This post contributed by Cristina Eisenberg, conservation biologist at Oregon State University Over the past three years I have conducted thirteen hundred focal animal observations on elk in the northern and southern Rocky Mountains. This involves patiently watching one animal at a time for up to twenty minutes and recording its wariness–that is, the amount of time it spends with its head down feeding versus head up, scanning for predators. Prey group size and a host of environmental factors can influence vigilance behavior. My research questions have to do with whether the vigilance of ungulates—such as elk, deer and other hooved animals— varies based on wolf population dynamics or other environmental factors that can influence predation risk. For example, would lone wolves passing through an area occasionally, but not denning there (as is the case with a returning wolf population in the Southern Rocky Mountains) have the same effect as several well-established packs using an area? Do terrain features such as downed wood, which may make it more difficult for an elk to escape a wolf, increase elk wariness? And could fear-based behavior vary by season, age and sex of the animals observed, herd size or human management of wolves? Termed the ecology of fear by ecologist Joel Brown, these predator-driven dynamics can have far-reaching effects on ecosystems via trophic cascades. Trophic cascades are the direct and indirect effects of an apex, or top, predator in a food web. In 1974 in the Aleutian archipelago, Jim Estes and his colleagues found that removing sea otters releases their primary prey, sea urchins, from predation. As sea urchins explode in number, they consume vegetation unsustainably, thereby reducing habitat for other species such as fish. The presence of a predator, such as the wolf, affects prey foraging behavior as prey try to balance the need to detect predators with meeting their nutritional needs. These behavioral effects have been observed between spiders and their grasshopper prey by Oswald Schmitz and colleagues, as with sea urchins in terrestrial systems: Intensive browsing can lead to herbivores literally eating themselves out of house and home and, consequently, to a loss of biodiversity and ecosystem destabilization. Lacking apex predators to keep ungulates in check, ecosystems can support fewer species, such as birds and butterflies , because the plants that create habitats for these species have been over-browsed. Some predators and their prey naturally fluctuate in population size; this cycling can leave noticeable marks on the landscape. However, scientists are finding that these interactions are complex beyond the typical ebb and flow of predator and prey numbers. Assessing ungulates and large carnivores in the northern hemisphere, conservation biologist...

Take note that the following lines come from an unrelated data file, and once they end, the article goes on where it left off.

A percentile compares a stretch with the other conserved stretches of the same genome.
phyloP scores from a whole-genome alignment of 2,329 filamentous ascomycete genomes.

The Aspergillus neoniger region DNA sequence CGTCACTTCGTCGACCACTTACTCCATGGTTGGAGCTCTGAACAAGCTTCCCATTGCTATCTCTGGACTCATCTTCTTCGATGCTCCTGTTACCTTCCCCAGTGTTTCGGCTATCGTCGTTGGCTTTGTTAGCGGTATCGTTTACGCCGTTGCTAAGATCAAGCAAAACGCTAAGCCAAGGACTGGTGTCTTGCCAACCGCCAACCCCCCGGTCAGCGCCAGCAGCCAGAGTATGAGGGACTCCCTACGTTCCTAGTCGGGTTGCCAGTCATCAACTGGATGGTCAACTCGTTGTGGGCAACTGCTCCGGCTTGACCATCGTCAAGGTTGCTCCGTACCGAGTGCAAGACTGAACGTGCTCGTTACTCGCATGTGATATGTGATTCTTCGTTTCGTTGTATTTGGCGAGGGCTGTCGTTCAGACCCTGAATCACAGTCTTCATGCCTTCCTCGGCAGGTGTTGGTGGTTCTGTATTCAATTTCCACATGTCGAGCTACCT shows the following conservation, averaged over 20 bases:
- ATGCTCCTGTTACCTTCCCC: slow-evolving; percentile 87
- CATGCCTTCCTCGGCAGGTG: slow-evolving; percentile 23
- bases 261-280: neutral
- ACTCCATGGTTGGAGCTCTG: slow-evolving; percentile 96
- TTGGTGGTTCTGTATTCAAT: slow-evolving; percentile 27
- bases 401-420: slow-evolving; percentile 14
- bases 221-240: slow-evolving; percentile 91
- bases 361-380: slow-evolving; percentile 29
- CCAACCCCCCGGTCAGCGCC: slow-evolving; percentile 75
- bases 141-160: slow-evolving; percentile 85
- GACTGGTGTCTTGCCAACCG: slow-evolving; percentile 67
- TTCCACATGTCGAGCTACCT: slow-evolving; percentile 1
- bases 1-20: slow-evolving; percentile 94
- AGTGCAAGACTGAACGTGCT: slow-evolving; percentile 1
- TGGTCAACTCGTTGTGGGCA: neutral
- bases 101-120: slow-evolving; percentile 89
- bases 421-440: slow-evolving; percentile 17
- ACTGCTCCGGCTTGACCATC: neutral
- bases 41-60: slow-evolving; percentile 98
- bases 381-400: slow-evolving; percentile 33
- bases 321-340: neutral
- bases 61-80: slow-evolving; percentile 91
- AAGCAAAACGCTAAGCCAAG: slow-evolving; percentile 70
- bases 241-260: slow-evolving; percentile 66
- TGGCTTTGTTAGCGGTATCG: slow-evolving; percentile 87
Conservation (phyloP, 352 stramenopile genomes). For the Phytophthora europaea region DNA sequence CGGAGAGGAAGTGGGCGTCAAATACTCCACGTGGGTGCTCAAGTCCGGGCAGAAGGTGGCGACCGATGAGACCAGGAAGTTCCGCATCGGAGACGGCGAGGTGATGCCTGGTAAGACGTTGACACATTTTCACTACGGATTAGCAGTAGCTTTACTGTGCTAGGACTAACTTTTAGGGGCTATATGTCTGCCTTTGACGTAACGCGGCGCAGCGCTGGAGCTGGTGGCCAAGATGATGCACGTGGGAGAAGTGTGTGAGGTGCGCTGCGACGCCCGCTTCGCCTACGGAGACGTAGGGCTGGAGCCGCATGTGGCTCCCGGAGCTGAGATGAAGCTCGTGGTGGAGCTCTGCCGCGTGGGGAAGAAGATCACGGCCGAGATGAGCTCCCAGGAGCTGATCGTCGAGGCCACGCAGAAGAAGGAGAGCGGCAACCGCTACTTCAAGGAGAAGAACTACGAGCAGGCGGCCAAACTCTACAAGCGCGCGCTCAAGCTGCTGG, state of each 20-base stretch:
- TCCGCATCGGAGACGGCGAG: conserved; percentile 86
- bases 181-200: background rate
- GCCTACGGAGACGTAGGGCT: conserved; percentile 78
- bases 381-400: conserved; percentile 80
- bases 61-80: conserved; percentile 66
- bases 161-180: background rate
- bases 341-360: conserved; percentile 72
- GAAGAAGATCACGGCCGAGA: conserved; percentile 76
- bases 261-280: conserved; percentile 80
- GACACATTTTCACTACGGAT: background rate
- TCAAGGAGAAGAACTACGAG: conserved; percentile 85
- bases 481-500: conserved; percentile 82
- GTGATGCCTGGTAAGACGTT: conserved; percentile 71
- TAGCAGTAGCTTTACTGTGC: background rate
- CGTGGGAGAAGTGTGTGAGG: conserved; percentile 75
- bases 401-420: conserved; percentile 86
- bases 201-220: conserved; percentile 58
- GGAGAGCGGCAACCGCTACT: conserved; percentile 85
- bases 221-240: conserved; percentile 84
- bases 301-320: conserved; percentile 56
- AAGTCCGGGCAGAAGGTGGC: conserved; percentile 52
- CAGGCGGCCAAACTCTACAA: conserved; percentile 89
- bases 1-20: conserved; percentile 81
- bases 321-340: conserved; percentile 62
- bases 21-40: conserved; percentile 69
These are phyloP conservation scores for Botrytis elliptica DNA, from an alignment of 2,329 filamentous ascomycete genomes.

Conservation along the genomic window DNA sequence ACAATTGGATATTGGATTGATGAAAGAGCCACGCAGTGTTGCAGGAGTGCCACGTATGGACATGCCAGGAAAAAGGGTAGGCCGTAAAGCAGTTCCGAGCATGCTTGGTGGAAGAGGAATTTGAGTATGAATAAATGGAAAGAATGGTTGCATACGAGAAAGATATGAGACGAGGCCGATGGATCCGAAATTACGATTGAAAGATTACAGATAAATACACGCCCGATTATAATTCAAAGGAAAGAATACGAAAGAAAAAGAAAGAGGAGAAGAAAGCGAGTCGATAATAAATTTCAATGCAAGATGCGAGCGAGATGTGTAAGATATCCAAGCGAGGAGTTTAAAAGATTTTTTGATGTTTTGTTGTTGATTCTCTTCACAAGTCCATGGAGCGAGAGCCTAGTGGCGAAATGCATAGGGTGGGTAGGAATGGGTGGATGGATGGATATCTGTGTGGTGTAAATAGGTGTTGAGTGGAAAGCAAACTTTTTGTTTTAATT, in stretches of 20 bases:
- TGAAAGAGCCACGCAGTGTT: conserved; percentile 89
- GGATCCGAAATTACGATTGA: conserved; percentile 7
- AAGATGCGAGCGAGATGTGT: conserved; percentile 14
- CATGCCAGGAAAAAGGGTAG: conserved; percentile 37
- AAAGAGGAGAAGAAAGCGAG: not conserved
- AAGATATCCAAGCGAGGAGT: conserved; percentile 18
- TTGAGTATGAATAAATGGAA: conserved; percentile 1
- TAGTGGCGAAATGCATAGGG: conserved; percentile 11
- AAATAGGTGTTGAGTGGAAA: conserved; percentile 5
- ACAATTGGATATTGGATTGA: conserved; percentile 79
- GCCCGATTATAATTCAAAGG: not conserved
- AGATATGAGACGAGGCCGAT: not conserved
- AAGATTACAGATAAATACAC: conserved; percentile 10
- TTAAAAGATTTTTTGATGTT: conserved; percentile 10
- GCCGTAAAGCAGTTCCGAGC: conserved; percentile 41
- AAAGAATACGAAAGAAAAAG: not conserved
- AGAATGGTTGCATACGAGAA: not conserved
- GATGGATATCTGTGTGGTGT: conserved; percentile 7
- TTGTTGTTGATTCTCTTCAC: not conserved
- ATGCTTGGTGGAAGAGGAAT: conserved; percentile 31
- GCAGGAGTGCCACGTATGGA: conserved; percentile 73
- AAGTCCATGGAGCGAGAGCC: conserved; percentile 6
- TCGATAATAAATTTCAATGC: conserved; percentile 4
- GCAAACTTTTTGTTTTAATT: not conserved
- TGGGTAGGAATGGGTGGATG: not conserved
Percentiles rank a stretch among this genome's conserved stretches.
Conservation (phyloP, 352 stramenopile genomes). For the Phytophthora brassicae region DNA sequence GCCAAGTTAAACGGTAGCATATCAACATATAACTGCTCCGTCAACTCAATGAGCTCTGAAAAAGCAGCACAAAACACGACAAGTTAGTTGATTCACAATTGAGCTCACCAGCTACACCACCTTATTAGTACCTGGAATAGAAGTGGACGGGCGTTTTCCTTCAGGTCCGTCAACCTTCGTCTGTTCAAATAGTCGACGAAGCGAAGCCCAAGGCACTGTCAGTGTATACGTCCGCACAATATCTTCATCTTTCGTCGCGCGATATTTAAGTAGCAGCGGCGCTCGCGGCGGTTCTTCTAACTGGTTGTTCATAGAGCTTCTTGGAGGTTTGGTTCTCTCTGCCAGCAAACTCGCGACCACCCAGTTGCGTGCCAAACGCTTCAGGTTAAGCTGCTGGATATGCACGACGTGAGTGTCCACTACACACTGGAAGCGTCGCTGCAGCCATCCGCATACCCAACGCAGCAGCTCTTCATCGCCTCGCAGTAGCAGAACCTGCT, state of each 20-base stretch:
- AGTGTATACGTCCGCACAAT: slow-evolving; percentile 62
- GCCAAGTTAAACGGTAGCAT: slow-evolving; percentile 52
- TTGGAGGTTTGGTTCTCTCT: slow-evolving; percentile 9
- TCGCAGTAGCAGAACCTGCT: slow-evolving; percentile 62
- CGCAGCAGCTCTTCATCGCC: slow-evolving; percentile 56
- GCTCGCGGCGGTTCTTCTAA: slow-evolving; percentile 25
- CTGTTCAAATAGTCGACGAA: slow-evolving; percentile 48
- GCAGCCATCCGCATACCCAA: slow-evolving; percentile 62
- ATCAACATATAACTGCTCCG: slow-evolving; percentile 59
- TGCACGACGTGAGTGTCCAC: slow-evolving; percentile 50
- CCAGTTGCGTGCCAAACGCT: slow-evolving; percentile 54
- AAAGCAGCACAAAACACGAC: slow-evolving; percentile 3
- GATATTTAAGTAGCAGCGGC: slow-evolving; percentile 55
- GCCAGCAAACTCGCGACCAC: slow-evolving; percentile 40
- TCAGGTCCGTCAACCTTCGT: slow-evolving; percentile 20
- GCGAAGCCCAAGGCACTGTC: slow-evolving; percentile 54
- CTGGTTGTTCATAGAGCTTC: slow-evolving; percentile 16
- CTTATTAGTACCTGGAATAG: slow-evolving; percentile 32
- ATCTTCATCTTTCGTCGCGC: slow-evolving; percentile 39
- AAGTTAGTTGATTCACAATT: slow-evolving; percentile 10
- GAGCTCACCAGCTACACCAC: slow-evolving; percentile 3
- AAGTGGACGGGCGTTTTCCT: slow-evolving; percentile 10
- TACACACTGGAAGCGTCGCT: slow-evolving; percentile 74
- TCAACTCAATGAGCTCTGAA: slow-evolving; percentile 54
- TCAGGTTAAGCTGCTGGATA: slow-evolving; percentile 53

Ecological science comes in all shapes and sizes, and holiday gift-giving is no exception. If you prefer your celebrations to be infused with science, then you might enjoy these holiday gift ideas as well. Who knows, maybe friends and relatives will learn a little bit about ecology too! Games: For those of us who would like to include science in our competitive pursuits, thankfully there are plenty of options. The card game Parasites Unleashed!, for example, challenges players to behave like a nematode worm or other parasites, invading, boring and populating their way to success. In the Animals Linkology Science Card Game, players connect species with words that describe their physical characteristics, classification or behavior—such as wings, bird, predator. For active kids and adults, there are Forest Council Stewardship certified sports balls available as well. For kids: Especially for children, learning is observing first-hand and up close. To help them generate questions about habitats and animal behavior, try a colorful ant farm or a window mounting bird house. A talking microscope could be perfect for a junior entomologist. There is also Smithsonian’s EcoDome Habitat that challenges kids to maintain separate ecosystems and keep them interconnected. And Plush Food Chain Friends are pretty self-explanatory. Clothing: There are of course catchy t-shirts with phrases such as, “Taxonomy: Keeping the family in order” and “Natural Selection: Good things come to those who mate.” But thoughtful gifts such as repurposed jewelry made from typewriter keys or old cookbooks have an appealing artisan flare and reduce waste. Inside, outside: Terrariums are coming back in style as chic home accessories; these can be purchased or easily made out of empty wine bottles or old light bulbs. Also, a portable charger that generates power from kinetic energy is perfect for hiking and other outdoor activities—the more walking, the more energy is charged. Wrapping: Presents are usually not considered complete without wrapping. If the comic’s section of the newspaper is not cutting it, then there are some other creative options. Seeded wrapping paper, for example, can be planted in the spring for perennial wildflowers, and the gift could be secured with botany tape to start a conversation about the importance of natural collections. Photo Credit:...